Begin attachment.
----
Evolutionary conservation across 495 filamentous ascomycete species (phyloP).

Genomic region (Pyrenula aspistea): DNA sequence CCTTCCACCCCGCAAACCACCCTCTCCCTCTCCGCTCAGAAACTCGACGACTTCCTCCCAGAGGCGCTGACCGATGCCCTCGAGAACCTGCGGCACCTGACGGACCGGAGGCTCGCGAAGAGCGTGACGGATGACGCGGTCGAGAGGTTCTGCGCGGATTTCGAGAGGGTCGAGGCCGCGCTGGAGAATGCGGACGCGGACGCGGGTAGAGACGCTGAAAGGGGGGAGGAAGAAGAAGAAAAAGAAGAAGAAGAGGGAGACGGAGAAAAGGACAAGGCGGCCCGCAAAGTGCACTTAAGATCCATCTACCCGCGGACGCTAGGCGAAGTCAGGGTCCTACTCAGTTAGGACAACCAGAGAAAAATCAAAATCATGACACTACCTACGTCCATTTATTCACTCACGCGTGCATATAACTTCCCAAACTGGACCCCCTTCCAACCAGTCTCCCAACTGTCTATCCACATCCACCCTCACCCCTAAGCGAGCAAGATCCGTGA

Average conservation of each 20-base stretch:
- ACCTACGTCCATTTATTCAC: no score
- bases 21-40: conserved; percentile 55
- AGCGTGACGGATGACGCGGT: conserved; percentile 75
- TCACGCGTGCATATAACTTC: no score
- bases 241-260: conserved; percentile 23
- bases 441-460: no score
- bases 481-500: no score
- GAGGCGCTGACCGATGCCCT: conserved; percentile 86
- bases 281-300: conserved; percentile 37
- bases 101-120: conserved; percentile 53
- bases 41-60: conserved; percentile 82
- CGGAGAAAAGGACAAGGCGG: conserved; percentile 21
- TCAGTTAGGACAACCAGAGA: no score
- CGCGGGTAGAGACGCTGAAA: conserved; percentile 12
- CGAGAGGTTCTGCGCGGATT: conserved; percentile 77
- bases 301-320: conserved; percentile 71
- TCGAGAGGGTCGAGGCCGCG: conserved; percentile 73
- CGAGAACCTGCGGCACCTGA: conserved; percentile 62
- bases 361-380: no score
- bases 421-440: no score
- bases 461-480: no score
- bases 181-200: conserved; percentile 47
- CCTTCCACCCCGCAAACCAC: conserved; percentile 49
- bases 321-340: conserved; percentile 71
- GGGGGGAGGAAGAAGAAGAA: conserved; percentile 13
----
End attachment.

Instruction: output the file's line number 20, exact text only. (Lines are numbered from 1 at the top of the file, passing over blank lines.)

- TCGAGAGGGTCGAGGCCGCG: conserved; percentile 73